HMRC Investigation Powers

/HMRC Investigation Powers
HMRC Investigation Powers 2017-10-07T12:12:28+00:00

As failure to comply with tax regulation is construed a criminal offence, the HMRC officials are endowed with criminal investigation authority to counter such acts. In particular the HMRC has the power to:

  • Apply for court orders to force individuals and companies to produce relevant records

  • Apply for warrants to conduct searches

  • Make arrests

  • Conduct searches of suspects and premises after arrests have been made

These criminal investigator powers are however only conferred to specially trained officers who mostly form part of teams which engage in operational aspects of criminal investigations. The powers conferred to such officers are generally speaking, on par with that of police officers holding an equivalent rank. Similar to the administrative processes in the police, HMRC officers can only obtain various authorisations from their senior officials, with the minimum level of requirement for authorisation being the grade of Senior Officer. Various UK Legislation also makes provision for criminal investigation authority to be extended anywhere within the UK, with a number of mutual assistance agreement extending outside of the UK.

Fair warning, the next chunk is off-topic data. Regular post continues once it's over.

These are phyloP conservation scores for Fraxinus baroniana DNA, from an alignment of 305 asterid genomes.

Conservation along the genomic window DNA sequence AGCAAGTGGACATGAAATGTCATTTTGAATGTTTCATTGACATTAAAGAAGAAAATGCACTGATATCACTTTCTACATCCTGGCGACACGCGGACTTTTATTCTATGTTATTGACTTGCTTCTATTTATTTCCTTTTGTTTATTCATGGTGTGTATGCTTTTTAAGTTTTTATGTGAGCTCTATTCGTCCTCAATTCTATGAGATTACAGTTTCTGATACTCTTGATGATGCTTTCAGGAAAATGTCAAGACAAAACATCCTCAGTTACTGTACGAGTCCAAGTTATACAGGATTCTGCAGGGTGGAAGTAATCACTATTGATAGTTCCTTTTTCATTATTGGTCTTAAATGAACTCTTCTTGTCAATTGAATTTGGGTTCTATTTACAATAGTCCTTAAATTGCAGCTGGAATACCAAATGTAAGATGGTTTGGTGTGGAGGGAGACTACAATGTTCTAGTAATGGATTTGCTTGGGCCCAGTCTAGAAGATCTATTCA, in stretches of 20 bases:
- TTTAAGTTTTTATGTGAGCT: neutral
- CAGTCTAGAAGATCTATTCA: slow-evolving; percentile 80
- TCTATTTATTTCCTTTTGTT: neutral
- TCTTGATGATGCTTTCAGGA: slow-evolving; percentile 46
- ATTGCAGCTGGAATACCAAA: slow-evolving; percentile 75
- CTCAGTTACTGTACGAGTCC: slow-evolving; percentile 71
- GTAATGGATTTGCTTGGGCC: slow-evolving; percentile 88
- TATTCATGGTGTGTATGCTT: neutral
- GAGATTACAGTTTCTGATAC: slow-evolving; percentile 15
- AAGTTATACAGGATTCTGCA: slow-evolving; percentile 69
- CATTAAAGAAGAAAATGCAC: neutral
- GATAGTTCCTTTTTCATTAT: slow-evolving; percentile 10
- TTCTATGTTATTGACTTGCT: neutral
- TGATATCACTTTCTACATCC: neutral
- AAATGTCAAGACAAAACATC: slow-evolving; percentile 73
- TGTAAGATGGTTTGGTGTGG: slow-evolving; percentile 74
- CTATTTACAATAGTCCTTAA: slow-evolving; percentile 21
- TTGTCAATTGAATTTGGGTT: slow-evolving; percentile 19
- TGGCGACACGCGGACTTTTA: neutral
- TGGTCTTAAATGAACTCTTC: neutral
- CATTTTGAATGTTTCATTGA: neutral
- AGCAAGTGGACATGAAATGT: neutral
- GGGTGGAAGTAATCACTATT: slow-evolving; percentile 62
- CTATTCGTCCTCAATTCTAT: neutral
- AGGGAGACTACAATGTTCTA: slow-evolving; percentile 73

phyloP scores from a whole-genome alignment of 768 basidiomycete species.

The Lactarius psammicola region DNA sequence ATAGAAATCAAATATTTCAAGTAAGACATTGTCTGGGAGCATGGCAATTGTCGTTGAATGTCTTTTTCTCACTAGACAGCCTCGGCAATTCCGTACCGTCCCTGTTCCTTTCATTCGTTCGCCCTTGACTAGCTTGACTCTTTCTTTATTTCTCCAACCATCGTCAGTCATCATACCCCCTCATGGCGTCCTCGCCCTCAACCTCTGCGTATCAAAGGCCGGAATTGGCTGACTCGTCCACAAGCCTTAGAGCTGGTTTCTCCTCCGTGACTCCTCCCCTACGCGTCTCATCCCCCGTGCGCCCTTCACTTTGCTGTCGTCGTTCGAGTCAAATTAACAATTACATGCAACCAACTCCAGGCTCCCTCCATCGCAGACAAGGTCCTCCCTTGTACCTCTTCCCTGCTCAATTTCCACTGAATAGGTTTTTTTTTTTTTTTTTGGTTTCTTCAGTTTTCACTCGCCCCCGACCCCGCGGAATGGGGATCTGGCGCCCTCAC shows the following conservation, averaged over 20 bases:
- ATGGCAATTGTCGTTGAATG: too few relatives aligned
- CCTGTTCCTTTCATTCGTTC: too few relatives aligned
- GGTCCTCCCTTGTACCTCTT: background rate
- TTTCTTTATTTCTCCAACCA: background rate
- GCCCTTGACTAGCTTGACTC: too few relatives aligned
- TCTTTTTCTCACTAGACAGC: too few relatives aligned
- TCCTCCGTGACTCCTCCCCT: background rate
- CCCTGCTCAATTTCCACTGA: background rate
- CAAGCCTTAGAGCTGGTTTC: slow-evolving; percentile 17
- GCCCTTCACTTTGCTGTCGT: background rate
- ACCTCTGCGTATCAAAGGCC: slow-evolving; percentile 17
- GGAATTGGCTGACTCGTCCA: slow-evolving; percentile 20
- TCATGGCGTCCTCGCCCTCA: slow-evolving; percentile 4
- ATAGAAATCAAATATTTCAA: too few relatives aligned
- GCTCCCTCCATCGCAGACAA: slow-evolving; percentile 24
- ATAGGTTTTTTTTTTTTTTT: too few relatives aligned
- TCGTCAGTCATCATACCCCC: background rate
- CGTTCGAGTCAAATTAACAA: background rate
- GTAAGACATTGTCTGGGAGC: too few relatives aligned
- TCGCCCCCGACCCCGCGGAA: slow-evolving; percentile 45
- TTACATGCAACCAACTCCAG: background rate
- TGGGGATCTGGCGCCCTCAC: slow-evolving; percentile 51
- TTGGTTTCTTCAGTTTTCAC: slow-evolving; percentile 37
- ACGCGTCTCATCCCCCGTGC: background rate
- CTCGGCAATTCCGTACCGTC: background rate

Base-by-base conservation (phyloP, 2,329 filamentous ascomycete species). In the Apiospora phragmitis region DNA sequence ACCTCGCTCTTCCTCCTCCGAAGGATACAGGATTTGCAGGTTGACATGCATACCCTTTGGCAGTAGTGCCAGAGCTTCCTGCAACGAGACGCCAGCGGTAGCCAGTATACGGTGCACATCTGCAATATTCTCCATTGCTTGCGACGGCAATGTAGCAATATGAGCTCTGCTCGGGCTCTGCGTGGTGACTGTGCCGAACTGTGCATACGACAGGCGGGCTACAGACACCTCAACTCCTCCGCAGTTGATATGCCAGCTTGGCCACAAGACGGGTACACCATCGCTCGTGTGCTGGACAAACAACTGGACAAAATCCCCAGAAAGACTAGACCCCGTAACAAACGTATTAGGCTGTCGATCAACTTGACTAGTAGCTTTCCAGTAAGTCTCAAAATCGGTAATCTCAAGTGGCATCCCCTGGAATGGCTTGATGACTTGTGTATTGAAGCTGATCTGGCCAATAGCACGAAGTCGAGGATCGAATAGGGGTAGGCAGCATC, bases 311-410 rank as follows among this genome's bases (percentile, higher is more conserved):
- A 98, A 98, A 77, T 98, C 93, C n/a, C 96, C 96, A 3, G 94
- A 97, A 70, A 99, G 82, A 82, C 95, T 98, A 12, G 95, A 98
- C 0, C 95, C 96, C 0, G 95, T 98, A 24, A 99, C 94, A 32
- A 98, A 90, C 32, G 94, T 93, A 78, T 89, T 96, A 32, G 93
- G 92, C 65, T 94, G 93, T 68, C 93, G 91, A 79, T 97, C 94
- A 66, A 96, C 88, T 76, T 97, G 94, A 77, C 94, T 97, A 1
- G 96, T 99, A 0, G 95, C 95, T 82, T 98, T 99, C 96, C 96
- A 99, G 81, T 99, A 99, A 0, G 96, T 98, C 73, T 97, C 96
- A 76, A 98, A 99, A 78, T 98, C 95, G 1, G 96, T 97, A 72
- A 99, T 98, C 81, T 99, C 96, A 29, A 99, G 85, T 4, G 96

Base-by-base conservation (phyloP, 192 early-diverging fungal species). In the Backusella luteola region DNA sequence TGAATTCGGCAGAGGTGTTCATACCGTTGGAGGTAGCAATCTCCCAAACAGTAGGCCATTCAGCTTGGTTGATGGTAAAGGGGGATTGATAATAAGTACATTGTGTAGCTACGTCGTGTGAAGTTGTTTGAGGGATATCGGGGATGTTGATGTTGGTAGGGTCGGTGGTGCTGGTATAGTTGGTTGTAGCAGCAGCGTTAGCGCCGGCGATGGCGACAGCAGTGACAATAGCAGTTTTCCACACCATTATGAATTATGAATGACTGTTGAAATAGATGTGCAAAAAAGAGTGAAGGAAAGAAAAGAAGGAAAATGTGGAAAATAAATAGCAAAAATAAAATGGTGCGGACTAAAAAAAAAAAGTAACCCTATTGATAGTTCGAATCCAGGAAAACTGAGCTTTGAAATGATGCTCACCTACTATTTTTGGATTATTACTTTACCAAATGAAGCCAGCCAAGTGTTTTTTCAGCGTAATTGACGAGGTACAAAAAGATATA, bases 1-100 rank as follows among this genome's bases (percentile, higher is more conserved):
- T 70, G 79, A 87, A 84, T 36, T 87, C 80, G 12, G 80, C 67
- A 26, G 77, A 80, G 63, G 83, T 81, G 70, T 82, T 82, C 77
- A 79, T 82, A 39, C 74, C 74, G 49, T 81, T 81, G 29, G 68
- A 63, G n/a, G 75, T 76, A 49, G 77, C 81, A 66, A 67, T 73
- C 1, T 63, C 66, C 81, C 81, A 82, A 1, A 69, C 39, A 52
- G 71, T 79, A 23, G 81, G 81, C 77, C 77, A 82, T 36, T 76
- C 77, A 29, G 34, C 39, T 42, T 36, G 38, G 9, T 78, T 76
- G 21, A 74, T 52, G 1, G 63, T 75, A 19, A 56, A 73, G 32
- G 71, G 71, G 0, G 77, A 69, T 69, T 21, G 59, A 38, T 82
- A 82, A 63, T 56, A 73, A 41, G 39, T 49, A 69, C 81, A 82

When more serious crimes are being investigated, the HMRC may apply to make use of intrusive surveillance techniques and methods, which can include interception of telecommunications and post as well as property interference among others. However, due to their intrusive nature, such operations can only be personally sanctioned by the Home Secretary and must at all times follow the strictest of protocols as is overseen by the Interception of Communications Commissioner.

There are however also many safeguards against the use of the HMRC’s criminal investigation powers, which can only be enacted when it is a criminal and not a civil matter. All activities are also subject to review by the Internal Auditing directorate and is externally overseen an external competent authority. In the event of any grievances arising from the HMRC’s activities, completes may be levelled against them to the Ombudsman, the Adjudicator or the Independent Police Complaints Commission.